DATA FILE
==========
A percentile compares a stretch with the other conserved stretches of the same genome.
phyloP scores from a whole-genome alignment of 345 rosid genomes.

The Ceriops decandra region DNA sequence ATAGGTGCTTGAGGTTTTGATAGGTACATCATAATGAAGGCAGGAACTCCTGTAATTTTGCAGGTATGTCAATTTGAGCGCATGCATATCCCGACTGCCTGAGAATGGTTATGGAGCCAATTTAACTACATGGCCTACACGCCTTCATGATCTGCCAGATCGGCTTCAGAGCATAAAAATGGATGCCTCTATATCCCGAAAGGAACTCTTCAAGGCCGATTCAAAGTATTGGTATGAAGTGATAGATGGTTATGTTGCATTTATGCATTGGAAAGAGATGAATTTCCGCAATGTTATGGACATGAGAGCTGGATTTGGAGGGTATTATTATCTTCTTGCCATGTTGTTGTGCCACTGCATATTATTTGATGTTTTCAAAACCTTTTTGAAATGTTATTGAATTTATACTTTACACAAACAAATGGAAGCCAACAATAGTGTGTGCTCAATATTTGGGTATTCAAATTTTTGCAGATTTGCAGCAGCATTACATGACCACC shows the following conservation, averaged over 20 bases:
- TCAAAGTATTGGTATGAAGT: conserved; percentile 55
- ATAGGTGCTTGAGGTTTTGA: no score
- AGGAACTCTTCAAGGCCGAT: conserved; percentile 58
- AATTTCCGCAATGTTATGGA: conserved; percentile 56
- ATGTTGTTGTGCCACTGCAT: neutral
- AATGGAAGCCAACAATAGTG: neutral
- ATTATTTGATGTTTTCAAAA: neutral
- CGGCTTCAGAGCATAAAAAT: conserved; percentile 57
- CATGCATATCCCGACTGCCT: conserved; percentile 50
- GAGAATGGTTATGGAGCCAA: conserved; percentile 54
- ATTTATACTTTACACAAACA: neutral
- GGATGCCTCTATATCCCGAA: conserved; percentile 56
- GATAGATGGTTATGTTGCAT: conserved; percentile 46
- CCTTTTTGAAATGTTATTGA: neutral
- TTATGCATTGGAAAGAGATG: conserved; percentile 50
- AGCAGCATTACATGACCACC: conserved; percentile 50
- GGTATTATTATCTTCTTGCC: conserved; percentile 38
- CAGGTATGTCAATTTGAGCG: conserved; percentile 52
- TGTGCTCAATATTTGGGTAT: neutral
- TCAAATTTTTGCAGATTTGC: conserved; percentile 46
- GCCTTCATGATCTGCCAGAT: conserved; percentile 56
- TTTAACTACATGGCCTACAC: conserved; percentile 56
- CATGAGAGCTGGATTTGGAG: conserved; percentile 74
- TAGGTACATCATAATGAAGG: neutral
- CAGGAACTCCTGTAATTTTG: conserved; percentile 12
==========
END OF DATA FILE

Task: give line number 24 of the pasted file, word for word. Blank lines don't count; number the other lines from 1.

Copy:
- GCCTTCATGATCTGCCAGAT: conserved; percentile 56